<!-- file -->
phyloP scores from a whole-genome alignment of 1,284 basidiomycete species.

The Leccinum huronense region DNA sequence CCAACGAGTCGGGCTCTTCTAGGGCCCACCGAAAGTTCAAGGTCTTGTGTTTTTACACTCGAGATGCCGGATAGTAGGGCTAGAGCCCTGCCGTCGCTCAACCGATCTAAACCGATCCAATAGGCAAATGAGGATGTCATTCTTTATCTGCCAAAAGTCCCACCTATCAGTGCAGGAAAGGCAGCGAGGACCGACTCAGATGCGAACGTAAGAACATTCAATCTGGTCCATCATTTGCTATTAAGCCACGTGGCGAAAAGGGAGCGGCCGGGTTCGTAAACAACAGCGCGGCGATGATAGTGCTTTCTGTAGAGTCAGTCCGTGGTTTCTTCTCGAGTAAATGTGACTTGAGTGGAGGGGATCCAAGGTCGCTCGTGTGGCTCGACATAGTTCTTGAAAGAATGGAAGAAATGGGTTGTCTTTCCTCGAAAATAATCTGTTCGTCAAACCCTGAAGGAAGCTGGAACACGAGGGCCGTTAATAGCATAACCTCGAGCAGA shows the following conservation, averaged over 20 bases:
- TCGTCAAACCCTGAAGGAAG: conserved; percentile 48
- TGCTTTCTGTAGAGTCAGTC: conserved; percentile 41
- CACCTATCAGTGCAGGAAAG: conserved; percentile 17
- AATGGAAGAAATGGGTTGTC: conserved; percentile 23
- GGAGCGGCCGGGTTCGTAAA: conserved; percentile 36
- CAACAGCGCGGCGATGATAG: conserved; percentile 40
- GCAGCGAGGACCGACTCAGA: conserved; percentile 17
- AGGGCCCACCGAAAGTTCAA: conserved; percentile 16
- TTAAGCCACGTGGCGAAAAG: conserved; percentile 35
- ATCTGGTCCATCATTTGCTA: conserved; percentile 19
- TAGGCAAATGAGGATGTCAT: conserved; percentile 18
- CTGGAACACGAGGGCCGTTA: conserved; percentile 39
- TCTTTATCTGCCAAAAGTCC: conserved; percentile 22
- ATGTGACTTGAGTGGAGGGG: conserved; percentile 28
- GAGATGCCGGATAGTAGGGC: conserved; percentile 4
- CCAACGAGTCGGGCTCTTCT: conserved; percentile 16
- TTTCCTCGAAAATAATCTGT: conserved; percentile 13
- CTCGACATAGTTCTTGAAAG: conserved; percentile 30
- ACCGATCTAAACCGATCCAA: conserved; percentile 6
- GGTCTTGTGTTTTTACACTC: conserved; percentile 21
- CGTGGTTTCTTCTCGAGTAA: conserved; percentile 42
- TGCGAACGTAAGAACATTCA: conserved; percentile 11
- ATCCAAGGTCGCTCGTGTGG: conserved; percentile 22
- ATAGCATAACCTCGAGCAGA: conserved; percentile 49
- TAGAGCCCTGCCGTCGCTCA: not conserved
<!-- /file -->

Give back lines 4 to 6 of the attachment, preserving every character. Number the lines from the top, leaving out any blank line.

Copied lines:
- TGCTTTCTGTAGAGTCAGTC: conserved; percentile 41
- CACCTATCAGTGCAGGAAAG: conserved; percentile 17
- AATGGAAGAAATGGGTTGTC: conserved; percentile 23